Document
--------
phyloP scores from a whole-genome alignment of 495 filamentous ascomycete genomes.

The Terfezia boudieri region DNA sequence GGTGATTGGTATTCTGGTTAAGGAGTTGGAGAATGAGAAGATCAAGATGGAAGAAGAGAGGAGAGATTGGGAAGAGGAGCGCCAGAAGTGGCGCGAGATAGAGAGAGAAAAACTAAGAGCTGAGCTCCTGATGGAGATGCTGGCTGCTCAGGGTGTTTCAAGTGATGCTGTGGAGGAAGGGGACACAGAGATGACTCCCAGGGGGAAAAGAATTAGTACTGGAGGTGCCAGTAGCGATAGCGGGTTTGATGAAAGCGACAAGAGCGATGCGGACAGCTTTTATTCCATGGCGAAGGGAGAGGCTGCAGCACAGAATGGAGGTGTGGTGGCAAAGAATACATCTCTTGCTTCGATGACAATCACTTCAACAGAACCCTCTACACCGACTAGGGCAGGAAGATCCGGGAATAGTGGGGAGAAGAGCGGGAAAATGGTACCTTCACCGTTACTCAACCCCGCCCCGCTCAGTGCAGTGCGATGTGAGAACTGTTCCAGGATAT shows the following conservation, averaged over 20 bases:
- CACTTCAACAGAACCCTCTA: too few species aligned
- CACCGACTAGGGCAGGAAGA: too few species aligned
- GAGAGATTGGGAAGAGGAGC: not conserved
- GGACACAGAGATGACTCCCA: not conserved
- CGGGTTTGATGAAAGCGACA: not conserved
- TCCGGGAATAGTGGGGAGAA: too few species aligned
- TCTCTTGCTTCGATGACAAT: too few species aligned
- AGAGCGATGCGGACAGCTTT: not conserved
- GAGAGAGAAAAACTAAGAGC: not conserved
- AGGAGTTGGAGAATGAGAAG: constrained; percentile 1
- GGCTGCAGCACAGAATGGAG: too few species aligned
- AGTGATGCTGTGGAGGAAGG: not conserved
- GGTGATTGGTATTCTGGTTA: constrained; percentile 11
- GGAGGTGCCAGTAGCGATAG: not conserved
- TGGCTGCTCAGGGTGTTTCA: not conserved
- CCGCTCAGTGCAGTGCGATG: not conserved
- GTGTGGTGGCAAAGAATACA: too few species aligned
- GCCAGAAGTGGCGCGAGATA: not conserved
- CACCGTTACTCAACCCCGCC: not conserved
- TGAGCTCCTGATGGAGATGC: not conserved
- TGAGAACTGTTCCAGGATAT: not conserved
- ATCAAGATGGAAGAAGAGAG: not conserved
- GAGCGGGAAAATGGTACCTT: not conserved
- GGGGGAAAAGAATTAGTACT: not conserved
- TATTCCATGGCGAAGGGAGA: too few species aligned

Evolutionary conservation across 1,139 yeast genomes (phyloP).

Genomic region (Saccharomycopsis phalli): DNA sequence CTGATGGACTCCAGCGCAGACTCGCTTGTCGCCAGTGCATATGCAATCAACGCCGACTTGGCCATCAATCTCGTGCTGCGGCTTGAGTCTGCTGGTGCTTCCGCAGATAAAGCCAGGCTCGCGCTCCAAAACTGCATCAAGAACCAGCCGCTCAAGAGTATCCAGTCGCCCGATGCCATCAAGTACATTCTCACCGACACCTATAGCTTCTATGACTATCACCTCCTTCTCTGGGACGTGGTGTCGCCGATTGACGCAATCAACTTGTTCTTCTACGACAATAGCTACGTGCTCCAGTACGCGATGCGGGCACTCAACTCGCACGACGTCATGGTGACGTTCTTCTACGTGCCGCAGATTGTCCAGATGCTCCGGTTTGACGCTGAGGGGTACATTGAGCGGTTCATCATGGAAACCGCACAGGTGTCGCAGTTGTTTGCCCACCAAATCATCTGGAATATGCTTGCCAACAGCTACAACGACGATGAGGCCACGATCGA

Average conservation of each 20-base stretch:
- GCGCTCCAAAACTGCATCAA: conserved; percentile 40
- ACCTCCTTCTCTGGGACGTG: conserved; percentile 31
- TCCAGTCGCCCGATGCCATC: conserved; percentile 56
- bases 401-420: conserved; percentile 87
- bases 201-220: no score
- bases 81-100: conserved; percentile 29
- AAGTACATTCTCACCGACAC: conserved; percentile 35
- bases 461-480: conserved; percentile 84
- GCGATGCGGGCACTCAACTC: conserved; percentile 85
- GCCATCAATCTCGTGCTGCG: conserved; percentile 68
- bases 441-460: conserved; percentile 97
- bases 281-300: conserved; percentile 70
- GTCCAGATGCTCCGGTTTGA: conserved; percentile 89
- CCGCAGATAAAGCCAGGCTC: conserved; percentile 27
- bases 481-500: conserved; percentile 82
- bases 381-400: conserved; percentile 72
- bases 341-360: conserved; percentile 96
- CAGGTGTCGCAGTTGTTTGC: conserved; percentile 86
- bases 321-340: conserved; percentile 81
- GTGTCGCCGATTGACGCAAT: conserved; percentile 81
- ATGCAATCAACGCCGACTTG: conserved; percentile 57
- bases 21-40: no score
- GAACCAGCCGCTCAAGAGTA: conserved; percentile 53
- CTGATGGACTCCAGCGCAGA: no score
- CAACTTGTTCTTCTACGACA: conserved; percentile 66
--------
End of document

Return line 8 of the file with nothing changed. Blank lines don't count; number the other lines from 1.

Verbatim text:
- TCCGGGAATAGTGGGGAGAA: too few species aligned